Food & Drink

In a Winter Cooking Slump? Amy Pennington’s Fresh Pantry to the Rescue (+Recipe!)

By Seattle Mag January 24, 2013


Eating seasonally, locally and supporting farmers come deep wintertime equates to shivering trips to one of the few year-round farmers markets, where tables are piled high with a dozen varieties of potatoes, gnobbly carrots, turnips, beets and a few sorts of sturdy winter greens. It’s good stuff, tasty, a welcome shift in our menus when, in November, when we’re eager to embrace soft sweaters and kabocha gratin.

But winter is long. And grey. And come this time of January, after months in heavy rotation, that platter of roasted root vegetables (again?) doesn’t quite inspire the same levels of salivation.

Amy Pennington to the rescue! The Check, Please! host (the second season debuts next fall), author, and gardening and food writer, launched her latest project this month: a new ebook series, Fresh Pantry. Each month, Amy will focus on one seasonal ingredient, riffing on it in a dozen (sometimes more) recipes.

Pennington says the montly ebook series is, “meant as a tool to help people eat within the season. It really exploits one veg at a time so eaters can see that you don’t have to eat the same ol’ butternut squash soup all winter.”

Pennington tackles winter squash in the first installment (buy it here). February’s muse: alliums (that’s onions, leeks, chives and garlic to you and me). After that it gets a little sunnier with each month: Carrots in March, and rhubarb (rhubarb!) in April.

So, now I’m hungry. Here: An exclusive excerpt from Amy’s Winter Squash ebook.


Maple-Baked Acorn Squash & Sage from Fresh Pantry: Winter Squash by Amy Pennington
Serves 2

This recipe is a slam dunk. It is so simple, I’m almost embarrassed to include it here, but this tried-and-true dish demands attention. I cook this when I’m too busy to think but I want to eat something easy and healthy. It takes about 3 minutes to prepare and get in the oven, and I can do chores or work while it is baking. I love serving this side with a simply baked fish, but honestly I often eat it right out of the pan while standing up in my kitchen.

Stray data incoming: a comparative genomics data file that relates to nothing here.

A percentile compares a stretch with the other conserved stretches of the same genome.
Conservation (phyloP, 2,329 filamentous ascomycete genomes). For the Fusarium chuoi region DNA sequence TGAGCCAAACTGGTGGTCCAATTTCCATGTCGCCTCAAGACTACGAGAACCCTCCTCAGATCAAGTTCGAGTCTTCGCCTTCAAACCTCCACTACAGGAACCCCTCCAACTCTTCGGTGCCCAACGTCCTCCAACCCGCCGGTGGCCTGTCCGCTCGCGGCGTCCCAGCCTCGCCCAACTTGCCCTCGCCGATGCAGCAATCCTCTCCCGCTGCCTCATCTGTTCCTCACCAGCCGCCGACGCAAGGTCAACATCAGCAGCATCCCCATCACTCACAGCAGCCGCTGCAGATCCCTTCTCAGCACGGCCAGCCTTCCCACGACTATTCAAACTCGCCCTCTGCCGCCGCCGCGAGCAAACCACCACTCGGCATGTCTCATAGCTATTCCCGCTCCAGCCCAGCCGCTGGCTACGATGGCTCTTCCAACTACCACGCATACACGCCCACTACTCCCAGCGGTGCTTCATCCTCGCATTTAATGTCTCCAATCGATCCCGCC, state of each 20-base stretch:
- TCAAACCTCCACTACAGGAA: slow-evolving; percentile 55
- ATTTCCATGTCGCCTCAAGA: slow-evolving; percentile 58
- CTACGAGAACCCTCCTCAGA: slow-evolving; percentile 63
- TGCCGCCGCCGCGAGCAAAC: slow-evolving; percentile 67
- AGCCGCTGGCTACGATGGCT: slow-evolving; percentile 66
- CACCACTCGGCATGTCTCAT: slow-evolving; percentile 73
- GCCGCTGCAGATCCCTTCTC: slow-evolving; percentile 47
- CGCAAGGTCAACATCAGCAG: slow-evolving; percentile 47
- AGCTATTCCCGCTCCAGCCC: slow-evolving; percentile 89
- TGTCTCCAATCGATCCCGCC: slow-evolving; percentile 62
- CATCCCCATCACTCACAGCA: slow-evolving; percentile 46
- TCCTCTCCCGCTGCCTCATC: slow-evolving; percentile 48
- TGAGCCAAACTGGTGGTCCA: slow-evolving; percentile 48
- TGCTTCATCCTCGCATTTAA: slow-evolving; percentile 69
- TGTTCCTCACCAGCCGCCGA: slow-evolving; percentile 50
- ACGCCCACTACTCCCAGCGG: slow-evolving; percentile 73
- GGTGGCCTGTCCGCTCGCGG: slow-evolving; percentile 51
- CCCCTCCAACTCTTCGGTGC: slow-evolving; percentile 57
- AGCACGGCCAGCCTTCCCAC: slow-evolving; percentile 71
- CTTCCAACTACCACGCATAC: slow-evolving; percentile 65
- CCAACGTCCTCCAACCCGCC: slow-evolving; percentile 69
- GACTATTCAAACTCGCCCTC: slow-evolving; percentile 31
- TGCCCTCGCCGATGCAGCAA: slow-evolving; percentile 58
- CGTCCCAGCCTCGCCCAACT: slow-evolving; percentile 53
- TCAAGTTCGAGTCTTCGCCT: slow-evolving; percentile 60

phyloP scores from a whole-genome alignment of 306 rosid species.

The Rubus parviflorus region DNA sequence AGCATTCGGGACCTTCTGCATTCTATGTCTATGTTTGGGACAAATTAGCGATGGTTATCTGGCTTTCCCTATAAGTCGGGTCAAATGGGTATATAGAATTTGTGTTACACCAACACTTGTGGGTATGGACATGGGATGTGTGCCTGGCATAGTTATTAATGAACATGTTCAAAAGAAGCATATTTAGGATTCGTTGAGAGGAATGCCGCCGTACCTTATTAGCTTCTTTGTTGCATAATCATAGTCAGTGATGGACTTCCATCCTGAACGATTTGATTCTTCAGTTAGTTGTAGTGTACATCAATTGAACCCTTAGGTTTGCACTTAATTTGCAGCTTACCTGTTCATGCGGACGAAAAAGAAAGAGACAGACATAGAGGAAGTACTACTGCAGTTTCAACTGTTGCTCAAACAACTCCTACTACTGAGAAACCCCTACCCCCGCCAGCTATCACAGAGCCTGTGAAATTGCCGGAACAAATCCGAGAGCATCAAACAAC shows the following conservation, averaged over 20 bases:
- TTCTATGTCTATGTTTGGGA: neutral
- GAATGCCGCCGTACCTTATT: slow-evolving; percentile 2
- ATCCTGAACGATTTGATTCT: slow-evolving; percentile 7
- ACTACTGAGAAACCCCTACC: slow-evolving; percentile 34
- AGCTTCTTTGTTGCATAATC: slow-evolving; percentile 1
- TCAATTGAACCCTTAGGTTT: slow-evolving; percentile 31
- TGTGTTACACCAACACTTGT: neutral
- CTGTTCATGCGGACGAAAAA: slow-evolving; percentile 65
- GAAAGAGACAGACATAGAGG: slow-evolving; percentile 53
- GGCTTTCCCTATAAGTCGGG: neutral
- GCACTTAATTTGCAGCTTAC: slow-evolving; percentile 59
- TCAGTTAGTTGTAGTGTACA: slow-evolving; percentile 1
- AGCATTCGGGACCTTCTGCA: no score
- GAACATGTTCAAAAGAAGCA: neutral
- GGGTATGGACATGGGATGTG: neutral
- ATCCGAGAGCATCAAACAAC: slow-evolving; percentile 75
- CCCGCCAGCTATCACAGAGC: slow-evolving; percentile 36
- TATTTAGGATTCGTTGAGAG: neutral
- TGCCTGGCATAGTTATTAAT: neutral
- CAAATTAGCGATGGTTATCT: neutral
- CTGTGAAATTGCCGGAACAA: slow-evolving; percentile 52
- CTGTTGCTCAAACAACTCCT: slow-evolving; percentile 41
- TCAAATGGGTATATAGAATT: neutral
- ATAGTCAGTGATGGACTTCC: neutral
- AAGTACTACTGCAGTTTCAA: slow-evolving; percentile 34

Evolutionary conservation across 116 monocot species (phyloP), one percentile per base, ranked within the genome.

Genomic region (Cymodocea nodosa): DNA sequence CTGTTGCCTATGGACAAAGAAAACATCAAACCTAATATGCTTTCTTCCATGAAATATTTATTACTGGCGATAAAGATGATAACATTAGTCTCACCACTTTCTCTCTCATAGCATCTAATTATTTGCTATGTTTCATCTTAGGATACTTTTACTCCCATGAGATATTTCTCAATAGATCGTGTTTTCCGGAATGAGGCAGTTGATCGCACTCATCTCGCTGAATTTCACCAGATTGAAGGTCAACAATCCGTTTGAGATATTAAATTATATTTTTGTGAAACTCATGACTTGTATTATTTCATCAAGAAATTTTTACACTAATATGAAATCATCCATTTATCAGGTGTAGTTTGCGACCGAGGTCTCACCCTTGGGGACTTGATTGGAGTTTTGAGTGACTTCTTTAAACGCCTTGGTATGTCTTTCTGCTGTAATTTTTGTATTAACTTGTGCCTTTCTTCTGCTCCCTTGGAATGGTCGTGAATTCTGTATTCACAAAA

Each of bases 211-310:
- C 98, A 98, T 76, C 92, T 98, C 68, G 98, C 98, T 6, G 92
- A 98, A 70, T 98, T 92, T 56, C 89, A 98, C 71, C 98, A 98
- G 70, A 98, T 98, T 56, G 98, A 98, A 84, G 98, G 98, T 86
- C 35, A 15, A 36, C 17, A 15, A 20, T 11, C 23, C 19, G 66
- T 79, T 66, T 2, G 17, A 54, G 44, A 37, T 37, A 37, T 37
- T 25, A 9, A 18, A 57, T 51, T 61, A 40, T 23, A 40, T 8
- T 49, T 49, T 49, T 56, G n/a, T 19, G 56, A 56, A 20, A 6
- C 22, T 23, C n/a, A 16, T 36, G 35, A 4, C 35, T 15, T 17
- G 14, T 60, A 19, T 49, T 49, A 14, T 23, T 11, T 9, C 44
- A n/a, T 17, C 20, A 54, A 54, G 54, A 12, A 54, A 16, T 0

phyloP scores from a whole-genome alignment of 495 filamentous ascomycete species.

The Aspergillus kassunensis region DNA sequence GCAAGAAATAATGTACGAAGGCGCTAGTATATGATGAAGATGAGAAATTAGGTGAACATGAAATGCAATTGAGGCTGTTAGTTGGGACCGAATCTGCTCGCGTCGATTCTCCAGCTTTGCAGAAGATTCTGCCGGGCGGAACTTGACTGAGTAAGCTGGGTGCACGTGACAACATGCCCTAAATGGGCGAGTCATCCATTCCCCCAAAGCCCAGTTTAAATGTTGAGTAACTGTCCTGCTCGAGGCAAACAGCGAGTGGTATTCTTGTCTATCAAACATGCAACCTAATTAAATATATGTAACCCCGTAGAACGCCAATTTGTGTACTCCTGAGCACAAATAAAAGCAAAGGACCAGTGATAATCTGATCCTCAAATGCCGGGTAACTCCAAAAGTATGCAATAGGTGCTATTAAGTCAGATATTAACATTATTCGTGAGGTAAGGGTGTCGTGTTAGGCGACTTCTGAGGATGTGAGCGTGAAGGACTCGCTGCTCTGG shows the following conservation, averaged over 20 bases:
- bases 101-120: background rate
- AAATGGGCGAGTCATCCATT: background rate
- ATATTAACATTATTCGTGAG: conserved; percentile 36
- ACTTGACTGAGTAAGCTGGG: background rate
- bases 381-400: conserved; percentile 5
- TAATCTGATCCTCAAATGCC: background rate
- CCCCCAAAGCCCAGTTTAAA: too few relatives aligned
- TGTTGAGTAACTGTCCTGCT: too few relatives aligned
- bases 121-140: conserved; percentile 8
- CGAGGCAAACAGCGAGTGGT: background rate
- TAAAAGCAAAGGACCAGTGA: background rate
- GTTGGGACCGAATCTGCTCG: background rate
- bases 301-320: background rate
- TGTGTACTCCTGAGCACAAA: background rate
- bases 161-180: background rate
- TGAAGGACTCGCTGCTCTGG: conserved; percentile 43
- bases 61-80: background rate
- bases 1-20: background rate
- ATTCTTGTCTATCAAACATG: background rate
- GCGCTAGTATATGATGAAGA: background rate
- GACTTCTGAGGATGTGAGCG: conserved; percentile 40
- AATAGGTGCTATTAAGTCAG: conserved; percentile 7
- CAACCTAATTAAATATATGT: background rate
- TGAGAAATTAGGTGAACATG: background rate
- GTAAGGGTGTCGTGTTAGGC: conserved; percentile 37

1 acorn squash, washed, cut in half, seeds removed
2 tablespoons butter
2 tablespoons maple syrup (or brown sugar)
4 fresh sage leaves
Coarse salt

Preheat the oven to 375 degrees F.

Place the acorn squash halves, cut side up, in a pie tin or small roasting pan. Add 1 tablespoon of the butter and the syrup to each cavity, along with the sage leaves. Bake for 45 minutes, or until the squash is tender and can be easily pierced with a fork. Remove from the oven and let cool 5 minutes before handling.

Discard the sage leaves and, using a fork, scrape the flesh up from the skin, mixing to combine flavors. Sprinkle with coarse salt and serve.
PANTRY NOTE: Acorn squash is the best choice for this recipe. Its porous and thick nature allows the maple and butter to seep in with-out being too stringy. This dish holds in the fridge for one day before becoming too dry.


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